Last night, I gave a speech at an event hosted by the European Union and Society Against Sexual Orientation Discrimination in observance of IDAHOT. Due to my clumsiness, I did not finish my speech and I was asked to post it up in its entirety. So here it is, with a few edits and additions.
As a child, it seemed like everything had definitions. Not only definitions, but stringent ones; ones that you could not necessarily change because it did not seem to apply to you. Just like how I learnt that us humans are basically made up of stardust and I learnt how to differentiate between water type and grass type Pokemons, I also learnt that a family was made up of a man, a woman and their children. There were some slight deviations from this of course. We not only had the nuclear family, we also had the extended and single parent ones too. What all of these definitions had in common however, was that they were all centered on heterosexuality. There was not a hint of queerness to be found anywhere, but I never questioned it. I didn’t question the erasure of my people in the education that my family was paying for. I didn’t know how much I had been conditioned in the heteronormativity of family until I saw depictions of queer families and felt like there was something wrong with it. It was quite an ironic but jarring experience because it made me realize that our entire system is based on these little oppressions of erasure.
We keep trying to wrap a neat little bow around the concept of family. But it is much too diverse, much too chaotic and full of hurt, pain and rejection at times. It is much too fulfilling and special to be tied down to just one meaning or subtle deviations of it.
When I realized that my experimentations with women were not just a passing phase and that it was an intrinsic part of who I was, I often thought about my family. They were a religious bunch, not fiercely religious but they were religious all the same. I wondered about how my mother would feel, I was her only child and she wanted me to be perfect, I wasn’t. I was my father’s eldest child and he wanted me to be a role model, I wasn’t. Then there was the rest of the family who banked and continues to bank their hopes on me. They wanted me to be a lawyer or a doctor so as to have a secure future and they wanted me to be straight. For a while, I thought I wanted these things too. Instead, I turned out a bisexual writer, drenched in activism, an uncertain future and many, many mini-existential crises. I want to be none of those previous things I wanted. I no longer get a feeling of disassociation when I see queer families represented, what I do get is the hope that there will be more representations that are not rooted in stereotypes. What I do hope is that in those families, there is an abundance of love.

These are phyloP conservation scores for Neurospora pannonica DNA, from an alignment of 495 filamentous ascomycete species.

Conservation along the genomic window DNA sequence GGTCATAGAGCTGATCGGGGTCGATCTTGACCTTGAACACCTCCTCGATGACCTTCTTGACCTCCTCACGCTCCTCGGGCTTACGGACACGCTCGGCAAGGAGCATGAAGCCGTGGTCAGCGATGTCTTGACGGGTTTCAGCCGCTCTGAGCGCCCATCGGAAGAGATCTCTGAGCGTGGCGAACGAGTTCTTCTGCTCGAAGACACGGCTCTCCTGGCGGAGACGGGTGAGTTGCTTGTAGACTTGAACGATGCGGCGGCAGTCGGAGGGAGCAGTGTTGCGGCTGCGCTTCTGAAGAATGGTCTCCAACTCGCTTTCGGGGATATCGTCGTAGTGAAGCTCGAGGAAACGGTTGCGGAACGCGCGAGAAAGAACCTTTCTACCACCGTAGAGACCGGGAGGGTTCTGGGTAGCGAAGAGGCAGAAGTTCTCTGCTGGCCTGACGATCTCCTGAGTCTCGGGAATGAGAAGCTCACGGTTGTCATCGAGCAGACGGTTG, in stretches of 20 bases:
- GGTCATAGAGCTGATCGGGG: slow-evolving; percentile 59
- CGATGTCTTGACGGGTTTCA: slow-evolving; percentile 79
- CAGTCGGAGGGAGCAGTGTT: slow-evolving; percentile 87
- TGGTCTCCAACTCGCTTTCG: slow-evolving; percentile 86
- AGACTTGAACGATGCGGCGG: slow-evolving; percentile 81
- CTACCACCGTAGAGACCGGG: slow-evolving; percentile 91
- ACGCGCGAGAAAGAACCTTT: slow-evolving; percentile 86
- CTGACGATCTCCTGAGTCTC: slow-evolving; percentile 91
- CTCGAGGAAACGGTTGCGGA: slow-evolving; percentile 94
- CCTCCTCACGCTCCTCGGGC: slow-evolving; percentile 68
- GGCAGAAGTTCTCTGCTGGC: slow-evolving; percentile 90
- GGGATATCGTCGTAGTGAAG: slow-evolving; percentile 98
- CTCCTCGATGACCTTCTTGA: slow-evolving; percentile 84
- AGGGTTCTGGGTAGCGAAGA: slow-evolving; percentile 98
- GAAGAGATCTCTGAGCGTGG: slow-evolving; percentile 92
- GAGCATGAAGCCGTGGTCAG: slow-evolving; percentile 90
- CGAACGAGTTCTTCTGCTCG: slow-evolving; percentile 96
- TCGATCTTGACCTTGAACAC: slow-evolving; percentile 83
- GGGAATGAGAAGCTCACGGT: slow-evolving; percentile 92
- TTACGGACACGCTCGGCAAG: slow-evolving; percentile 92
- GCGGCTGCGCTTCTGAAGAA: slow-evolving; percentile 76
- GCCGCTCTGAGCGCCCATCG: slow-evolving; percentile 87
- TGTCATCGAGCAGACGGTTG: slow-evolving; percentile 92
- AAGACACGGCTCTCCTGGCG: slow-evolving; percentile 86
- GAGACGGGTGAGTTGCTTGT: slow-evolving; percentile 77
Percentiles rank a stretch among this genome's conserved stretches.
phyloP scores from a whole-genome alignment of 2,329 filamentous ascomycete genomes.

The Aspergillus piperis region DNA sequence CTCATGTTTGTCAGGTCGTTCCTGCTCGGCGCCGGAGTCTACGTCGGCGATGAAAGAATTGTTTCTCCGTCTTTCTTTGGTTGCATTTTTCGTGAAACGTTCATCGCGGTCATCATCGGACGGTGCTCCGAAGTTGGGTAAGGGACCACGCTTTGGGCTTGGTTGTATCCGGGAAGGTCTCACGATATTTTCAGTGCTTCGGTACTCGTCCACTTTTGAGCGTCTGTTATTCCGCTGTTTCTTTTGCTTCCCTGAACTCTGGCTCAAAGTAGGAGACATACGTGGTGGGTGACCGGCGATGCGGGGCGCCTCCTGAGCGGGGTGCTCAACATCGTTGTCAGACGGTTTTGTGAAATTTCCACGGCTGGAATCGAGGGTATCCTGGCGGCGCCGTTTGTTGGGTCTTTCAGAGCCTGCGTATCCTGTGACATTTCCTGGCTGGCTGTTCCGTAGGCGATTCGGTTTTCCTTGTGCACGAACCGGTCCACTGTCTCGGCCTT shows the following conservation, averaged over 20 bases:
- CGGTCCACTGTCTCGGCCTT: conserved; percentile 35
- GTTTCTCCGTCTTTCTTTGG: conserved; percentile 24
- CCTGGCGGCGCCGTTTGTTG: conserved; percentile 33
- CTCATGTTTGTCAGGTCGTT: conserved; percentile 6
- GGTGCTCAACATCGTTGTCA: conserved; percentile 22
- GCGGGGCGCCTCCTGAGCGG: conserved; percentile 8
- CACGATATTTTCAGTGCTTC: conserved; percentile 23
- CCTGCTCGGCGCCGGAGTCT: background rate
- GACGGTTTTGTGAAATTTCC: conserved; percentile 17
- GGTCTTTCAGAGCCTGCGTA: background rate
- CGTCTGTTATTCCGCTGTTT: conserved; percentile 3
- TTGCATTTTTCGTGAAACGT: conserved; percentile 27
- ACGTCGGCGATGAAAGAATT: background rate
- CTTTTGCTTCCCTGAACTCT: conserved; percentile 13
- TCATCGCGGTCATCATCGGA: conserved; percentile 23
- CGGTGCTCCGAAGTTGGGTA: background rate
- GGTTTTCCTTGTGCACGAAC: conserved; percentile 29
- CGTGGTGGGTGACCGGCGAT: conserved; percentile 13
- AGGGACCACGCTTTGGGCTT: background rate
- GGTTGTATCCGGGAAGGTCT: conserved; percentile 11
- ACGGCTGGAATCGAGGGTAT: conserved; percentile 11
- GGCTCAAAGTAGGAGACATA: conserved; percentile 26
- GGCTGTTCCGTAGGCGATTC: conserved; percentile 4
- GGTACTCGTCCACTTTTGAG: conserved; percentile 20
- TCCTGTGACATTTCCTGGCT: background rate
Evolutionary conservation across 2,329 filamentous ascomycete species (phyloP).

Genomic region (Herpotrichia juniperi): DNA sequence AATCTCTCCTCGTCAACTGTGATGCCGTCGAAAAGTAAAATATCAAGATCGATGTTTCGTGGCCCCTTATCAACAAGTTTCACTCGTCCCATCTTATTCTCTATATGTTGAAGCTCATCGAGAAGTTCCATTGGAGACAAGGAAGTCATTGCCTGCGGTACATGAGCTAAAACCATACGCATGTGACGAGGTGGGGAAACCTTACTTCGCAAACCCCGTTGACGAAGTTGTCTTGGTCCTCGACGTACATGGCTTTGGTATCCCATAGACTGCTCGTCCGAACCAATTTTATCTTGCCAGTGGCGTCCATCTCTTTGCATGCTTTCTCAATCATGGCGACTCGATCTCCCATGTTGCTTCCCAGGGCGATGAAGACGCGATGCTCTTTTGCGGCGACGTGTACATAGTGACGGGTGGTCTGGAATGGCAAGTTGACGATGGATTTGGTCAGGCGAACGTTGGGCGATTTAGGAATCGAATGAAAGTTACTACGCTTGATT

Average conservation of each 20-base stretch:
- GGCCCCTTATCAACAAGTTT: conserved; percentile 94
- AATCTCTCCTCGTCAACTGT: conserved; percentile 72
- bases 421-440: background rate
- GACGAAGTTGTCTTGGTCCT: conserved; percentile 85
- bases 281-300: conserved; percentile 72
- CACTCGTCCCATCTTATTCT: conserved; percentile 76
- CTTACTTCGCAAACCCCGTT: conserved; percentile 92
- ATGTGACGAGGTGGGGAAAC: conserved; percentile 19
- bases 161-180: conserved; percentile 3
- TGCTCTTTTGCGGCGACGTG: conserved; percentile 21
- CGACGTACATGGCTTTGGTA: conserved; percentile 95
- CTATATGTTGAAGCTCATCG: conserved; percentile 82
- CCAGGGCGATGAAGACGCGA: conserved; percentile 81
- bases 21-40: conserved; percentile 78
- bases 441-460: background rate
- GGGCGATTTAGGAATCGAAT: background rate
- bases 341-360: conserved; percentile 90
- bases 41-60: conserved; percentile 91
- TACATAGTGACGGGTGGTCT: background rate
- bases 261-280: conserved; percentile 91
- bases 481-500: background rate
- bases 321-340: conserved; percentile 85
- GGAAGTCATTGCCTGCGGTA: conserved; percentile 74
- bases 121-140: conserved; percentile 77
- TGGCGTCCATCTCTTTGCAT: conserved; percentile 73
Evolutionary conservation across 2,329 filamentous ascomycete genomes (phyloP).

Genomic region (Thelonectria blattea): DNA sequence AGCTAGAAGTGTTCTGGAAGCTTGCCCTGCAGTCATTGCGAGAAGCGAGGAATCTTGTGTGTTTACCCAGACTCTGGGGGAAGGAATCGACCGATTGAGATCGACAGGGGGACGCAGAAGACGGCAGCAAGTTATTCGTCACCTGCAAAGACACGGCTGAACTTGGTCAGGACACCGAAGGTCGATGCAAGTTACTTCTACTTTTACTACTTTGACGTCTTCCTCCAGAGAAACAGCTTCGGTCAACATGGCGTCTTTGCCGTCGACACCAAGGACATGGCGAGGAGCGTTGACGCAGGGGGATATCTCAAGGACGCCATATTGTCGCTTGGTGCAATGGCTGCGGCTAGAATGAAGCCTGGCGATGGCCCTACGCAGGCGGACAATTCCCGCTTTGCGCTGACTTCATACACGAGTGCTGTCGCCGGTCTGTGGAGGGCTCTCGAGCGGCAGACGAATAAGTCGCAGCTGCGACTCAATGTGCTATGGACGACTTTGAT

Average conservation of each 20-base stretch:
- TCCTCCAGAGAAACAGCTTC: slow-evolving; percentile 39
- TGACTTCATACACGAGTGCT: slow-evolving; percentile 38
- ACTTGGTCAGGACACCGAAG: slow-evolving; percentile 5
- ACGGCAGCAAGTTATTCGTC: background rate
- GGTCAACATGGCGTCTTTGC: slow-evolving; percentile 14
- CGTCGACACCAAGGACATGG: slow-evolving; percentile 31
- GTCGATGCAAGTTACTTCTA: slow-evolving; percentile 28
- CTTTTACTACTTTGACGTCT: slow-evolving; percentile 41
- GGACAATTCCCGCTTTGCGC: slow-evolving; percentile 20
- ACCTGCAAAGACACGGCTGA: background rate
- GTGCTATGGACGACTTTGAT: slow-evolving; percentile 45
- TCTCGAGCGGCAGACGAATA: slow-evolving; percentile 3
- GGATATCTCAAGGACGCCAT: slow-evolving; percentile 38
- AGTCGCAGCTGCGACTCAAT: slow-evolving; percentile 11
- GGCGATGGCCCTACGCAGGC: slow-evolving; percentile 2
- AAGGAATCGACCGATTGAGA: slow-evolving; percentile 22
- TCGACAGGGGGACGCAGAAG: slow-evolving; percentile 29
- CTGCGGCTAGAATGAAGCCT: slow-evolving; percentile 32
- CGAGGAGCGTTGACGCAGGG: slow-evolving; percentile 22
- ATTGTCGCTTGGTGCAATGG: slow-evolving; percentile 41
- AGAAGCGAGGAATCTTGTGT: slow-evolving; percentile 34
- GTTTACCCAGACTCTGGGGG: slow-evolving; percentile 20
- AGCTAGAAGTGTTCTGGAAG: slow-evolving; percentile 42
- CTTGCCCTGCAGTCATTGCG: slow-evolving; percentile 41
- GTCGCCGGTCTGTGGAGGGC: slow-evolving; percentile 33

Due to societal expectations of what normalcy is, I see so many persons belonging to the LGBT community be castigated and treated as unimportant by their families. As a mother and as a queer woman, I know it is my responsibility to untie and continue untying all the little bows that society tries to impose upon my daughter and me. She is turning five next month and some people find it weird that I have such in depth conversations with her. They believe children should not know certain things, but she asks questions. Just as I’m sure I might have asked questions or my brother and sister had asked questions that might not have been answered. We talk about how gender is a social construct, how everything really is a social construct. We talk about how persons belonging to the LGBT community, like her mother, are people deserving of respect and love. It is often hard to try to get her to unlearn everything she learns when she is not with me but occasionally there is a ray of sunlight. She no longer believes that clothes and colors are specified to gender and if she passes a trans person on the road, she does not bat an eyelash. If I ask who that person is she tells me that they are a person. She is only five, yet she understands these things, why is it so hard for us a society to understand? Can it be because our parents believed that we should not know certain things?
What we end up with here is a culture in which any deviation from normalcy is punished. We have queer men and women afraid to be themselves because they want to remain a part of a traditional family. Or they want to remain protected from the violence society will mete out against them. Often, we get a bit of hope that our identity will someday not be attacked when we hear the words of the leaders we elected to represent us tell us that they will respect our right to exist. Instead, what we get are threats of a referendum that is set up to further marginalize us, and commendable but still empty unfulfilled promises to recognize our rights.
I know it can be hard to be disowned or despised for who you are by the people who surround you, but just know that you have an entire community behind you. We are here to support and love and annoy the daylights out of you. I know I am.
I’m not that little child struggling to understand definitions that seemed right but felt wrong. I am relatively, a big woman now, even though that in its self is up for debate. I know now that often when definitions do not paint the entire picture, we might have to make our own definitions. So if someone were to ask me, what is a family, my thoughts I hope should not go towards hetero, homo or asexuals but towards collectives. Because family is not about ones gender or sexuality, family is about love, acceptance and support. Family is about waking up every morning, or if you’re like me, sometimes in the afternoon and knowing that there are people out there who care deeply for you and will do all that is in their power to protect you. The sooner we stop letting stoic definitions define our love, we’d all be better off.